Henry Lee wants to get his eyes on the white towel
When we last heard about Dr. Henry Lee, famed forensic expert for notorious defendants, now convicts, such as Scott Peterson and Phil Specter, he would be unable to test physical evidence in the Robert Wone case because trial deadlines were interfering with his packed travel schedule.
In a recent letter to U.S. Attorney Patrick Martin, Joe Price counsel, Bernie Grimm reveals that Henry Lee is back on the case, and this time it looks like he has quite a bit of time on his hands. The defense notes that Lee wants to test item 16, which is the towel that the defendants claim Joe Price used to apply pressure to Robert’s wounds.
What could Dr. Lee be fishing for when testing the towel?
Is he getting ready to deliver one of his creative takes on the how the lack of blood found on the towel would be the exact amount of blood one would expect to find after pressing it to a knife wound to the heart?
Inquiring minds are anxious to hear.
For crime scene fans, Dr. Henry Lee’s name is synonymous with some of the most outrageous claims hoisted on American juries. Take, for example , his analysis of crime scene of Kathy Peterson, whose husband was on trial for her murder. Her husband claims that she fell down the stairs. Dr. Lee opined the blood spatter was too bloody for a beating, and that it was result of a simple fall.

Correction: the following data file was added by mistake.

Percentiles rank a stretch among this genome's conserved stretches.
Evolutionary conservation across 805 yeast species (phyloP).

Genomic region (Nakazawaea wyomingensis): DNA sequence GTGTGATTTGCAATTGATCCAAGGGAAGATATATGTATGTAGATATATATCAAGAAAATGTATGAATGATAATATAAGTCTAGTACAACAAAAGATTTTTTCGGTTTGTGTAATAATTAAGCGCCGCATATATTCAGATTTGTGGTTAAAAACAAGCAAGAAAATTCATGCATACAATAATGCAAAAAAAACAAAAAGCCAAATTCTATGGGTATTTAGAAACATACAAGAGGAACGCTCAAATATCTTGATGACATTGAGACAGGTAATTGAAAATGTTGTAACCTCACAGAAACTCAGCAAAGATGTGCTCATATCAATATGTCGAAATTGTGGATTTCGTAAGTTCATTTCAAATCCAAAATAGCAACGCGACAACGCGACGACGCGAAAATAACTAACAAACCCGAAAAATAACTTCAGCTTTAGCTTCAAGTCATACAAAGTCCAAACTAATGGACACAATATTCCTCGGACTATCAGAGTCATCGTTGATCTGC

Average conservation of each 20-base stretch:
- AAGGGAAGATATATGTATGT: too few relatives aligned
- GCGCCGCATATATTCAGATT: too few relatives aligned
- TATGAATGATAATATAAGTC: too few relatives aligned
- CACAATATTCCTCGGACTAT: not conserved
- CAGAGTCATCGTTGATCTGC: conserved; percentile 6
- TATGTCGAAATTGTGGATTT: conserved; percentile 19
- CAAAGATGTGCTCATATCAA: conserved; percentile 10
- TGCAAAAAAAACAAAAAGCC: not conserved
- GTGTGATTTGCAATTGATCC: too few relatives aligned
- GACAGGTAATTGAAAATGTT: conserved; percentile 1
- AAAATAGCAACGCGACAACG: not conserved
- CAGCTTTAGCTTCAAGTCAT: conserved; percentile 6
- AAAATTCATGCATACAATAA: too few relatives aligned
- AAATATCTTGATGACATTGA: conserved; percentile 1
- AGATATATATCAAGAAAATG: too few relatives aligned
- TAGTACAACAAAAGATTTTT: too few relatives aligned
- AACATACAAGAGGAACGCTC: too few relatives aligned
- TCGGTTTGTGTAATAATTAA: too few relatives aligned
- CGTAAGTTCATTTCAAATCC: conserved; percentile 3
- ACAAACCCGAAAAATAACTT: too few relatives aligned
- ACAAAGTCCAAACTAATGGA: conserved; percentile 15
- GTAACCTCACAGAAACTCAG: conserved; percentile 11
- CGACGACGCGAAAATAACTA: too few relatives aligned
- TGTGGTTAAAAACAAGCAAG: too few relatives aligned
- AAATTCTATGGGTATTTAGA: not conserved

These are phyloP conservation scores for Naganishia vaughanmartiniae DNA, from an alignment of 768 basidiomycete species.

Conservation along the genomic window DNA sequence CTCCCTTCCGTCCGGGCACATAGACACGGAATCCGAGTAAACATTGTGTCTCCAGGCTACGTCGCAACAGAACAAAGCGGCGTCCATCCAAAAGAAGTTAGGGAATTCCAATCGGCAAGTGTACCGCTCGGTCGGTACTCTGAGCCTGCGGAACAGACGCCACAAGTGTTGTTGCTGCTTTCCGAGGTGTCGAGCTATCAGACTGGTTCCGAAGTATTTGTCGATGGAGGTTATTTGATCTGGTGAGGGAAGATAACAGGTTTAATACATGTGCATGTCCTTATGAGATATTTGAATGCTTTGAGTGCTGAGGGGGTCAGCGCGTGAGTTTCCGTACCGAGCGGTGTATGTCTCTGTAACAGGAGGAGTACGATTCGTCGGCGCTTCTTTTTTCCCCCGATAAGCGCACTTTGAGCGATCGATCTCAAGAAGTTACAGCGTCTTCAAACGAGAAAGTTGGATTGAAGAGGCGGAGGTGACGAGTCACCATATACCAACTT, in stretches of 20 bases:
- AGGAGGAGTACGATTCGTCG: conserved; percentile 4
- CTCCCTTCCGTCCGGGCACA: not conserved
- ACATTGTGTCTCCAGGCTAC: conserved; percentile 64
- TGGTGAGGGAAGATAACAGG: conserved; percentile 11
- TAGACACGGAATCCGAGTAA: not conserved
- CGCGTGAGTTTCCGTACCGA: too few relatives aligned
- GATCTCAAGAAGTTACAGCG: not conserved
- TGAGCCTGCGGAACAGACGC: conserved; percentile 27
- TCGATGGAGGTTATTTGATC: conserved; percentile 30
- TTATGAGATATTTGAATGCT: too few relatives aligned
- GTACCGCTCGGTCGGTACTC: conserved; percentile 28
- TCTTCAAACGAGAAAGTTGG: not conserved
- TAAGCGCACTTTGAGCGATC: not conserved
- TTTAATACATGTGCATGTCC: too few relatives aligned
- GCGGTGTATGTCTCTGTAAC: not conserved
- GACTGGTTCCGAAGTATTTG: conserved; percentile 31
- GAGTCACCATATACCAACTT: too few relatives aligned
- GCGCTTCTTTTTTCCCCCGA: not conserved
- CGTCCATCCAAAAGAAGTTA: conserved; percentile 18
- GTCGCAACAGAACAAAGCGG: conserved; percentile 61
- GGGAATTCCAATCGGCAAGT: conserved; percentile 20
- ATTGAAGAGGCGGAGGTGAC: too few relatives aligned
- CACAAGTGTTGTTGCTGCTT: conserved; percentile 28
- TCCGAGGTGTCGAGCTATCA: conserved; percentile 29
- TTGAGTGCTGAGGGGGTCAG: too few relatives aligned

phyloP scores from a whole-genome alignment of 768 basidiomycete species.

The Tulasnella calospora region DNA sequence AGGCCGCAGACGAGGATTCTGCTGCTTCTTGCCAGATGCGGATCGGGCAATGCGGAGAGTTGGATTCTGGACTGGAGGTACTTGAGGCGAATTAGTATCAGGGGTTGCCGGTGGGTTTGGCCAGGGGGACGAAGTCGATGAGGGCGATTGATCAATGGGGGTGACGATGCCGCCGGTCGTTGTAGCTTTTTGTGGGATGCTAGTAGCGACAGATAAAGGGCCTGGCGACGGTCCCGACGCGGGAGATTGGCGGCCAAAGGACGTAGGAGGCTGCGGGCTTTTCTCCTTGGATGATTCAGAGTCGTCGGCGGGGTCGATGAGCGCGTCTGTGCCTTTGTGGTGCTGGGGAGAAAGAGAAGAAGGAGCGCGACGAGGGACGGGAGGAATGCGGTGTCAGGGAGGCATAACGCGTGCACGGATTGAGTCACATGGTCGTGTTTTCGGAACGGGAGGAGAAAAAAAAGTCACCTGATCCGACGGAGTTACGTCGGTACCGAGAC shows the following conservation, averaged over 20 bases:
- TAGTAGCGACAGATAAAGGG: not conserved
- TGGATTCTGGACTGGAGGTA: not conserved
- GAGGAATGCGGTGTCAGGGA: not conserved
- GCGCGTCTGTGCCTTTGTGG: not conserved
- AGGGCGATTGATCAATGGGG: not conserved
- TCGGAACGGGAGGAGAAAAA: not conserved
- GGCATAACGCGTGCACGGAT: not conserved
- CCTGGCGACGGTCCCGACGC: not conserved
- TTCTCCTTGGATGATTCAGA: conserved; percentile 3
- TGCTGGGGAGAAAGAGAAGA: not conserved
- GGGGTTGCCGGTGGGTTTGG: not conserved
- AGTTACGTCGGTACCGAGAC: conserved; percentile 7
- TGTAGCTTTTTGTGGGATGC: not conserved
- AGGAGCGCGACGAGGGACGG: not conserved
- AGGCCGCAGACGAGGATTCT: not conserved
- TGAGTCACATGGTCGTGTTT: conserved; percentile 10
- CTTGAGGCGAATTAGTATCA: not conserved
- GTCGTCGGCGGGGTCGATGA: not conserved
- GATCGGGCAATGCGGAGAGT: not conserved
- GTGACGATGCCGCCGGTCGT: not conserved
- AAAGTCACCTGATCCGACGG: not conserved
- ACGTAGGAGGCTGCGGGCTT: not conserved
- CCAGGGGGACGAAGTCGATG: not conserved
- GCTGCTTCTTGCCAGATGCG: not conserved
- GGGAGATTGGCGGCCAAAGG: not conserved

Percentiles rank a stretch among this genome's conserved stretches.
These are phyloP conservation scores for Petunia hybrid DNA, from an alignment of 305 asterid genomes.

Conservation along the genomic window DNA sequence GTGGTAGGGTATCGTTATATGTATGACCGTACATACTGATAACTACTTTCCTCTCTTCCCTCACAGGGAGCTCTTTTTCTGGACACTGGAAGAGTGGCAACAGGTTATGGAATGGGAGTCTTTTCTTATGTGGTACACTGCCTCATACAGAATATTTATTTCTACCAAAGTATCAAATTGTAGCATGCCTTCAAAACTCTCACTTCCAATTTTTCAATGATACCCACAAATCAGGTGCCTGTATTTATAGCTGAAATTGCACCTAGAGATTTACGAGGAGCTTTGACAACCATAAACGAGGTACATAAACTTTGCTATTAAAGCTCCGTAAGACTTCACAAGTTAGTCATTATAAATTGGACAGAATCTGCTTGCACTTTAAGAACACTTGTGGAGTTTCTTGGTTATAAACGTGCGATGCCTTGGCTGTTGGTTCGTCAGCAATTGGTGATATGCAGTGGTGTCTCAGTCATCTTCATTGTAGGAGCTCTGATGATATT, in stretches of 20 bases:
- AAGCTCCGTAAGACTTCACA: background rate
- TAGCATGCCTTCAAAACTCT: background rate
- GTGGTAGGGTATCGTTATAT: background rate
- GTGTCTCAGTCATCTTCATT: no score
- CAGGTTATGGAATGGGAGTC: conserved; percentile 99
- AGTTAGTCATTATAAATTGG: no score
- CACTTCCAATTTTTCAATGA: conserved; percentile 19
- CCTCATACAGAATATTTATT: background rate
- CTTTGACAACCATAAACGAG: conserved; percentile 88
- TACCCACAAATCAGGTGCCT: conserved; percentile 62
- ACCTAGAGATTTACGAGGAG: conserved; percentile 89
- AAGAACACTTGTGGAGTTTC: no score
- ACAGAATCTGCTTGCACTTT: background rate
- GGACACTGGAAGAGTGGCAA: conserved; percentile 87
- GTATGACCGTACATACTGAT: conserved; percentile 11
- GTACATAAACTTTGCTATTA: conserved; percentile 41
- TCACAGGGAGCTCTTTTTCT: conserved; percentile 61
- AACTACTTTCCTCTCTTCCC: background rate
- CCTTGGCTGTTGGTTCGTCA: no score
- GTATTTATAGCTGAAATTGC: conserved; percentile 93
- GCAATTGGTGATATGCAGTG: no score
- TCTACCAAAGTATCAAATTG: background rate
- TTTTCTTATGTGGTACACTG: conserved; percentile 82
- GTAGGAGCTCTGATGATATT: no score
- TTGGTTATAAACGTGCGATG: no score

When paid thousands for his expert opinions, and the rest of the world sees white, Dr. Lee often says it’s black. Our private eye friend worked a case with Dr. Lee a while back and will chime in soon on his fee structure, the heavy buy-in, up front costs, and his way of doing business.
The defense is also going out of their way to allow the prosecution to have oversight into Dr. Lee’s examination of the towel. This must explain why the defense is willing to put Dr. Lee on a tight leash as he has been known to walk out with crucial pieces of evidence. In the Phil Specter case, the judge ruled that Lee took vital items from the scene and hid that from the prosecution.
Even with all the baggage that Dr. Henry Lee brings with him to a trial, the defense is happy to pay for his services, even if for one sole reason: Having an Asian-American testify on behalf of the defendants could be good optics.
The defense may be thrilled of the visual Dr. Lee provides the jury that not all of the Asian-Americans in Judge Leibovitz’s courtroom will think the defendants are guilty of these crimes.
— Posted by David